Part 1 to the music Vollt ihr das bett in flammen sehen by Rammstein. The display began with a setpiece in the shape of a red rose with green leaves and stem light up on the top of ramp 4 as strobes fired on ramp 5 and an introductory narration began. Crackling comets then began firing from ramp three with salutes above these. These were followed be sequences of comet mines firing from left to right and mines of salute-terminated tourbillons firing from right to left as well as mines of whistling serpents. This theme continued and was augmented by shells of salute-terminated tourbillons above as well as shells of whistling serpents, the segment coming to a close with a a barrage of shell-of-shells of stars and more salutes as the music moved straight into
Part 2 to the music Primi Baci - Polka à Alfred Mourret by Calicanto Isole Senza Mar. A line of wheels on ramp three were placed between pairs of angled candles firing green stars as nautic fountains also lit up on the lake. More nautic fountains were launched, already burning in the air as they tumbled onto the lake. Fans of meteor comets fired from the centre as the wheels continued to spin and changed to gold glitter as shells of silver rain fired above. The meteor fans continued together with the silver rain shells. Then shells of few stars that wobbled (but didn't do anything else) followed by a front of glitter mines. These were followed by volleys of farfalles with red and blue pistils and then shells of rings of willow comets with blue pistils. Bright mines then fired left and right as more farfalles brought the segment to a close as the music transitioned to
Part 3 to the music Tempo de Carnavale by Musica Nova. The forth rainbow candle set of the season fired across ramp 3 as shells of colour comets burst above. Then shells of red changing to silver followed by runs of gold glitter comets from left to right and then right to left below. Then the same sequences in star shots with vivid colours with bombettes above these. Meteor comet sequences then took over with double ring shells aove these and huge nautical shells of stars. This theme continued and was augmented by shells of go-getters and then a barrage of large shells bringing the segment to a close.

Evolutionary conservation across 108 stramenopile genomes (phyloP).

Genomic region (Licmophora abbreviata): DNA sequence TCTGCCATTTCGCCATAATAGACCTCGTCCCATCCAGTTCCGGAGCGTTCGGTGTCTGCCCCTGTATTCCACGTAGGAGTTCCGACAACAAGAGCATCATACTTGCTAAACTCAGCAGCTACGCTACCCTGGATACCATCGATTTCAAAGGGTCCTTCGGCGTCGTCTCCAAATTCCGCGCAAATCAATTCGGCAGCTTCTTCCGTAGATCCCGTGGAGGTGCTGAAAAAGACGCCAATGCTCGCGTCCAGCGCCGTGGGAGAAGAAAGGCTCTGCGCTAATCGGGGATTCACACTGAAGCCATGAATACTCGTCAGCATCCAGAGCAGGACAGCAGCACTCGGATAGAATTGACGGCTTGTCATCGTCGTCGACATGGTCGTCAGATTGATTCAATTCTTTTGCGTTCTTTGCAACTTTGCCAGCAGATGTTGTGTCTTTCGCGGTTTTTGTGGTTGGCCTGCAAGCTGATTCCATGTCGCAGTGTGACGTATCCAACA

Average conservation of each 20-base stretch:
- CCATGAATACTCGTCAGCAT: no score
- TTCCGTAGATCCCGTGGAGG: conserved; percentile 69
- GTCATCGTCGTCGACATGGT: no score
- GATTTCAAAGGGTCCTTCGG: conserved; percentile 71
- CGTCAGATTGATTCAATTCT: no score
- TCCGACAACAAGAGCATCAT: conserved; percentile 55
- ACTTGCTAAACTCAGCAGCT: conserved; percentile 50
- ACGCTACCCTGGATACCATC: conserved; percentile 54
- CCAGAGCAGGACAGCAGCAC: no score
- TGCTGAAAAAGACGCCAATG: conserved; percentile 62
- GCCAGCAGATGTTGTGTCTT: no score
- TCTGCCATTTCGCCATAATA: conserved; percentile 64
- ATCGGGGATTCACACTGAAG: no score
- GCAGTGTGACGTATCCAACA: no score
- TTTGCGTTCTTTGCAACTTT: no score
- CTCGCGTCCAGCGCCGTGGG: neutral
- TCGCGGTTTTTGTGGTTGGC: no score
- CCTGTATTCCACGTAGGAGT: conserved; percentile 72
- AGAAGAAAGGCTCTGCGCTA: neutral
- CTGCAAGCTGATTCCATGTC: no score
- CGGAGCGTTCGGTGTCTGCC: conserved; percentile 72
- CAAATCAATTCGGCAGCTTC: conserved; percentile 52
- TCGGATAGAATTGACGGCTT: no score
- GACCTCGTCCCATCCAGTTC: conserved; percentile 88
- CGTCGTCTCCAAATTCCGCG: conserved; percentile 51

Part 4 to the music The Lonely Shepherd by Zamfir. A short narrative section lead into a line of flares across ramp three and the launch of nautical flares which turned into strobes on the lake. Sequences of comets then fired from ramp 4 as shells of red and glitter burst above. These were then augmented by bombettes and shells of red with silver pistils. These theme continued and was followed by heart-shaped shells in purple as candles of purple stars and gold glitter fired below with sequenced shells in an arc above in red. These continued and were followed by shells of gold glitter as the purple star shots continued below. Next, shells of gold glitter with bright bursts. These were followed by sequenced gold glitter comets on ramp 3 from left to right with purple star shots from right to left and then augmented by gold glitter shells followed by shells of red stars with silver pistils. These continued and were followed by large shell-of-shells of gold glitter comets and large red shells bringing the segment to a close.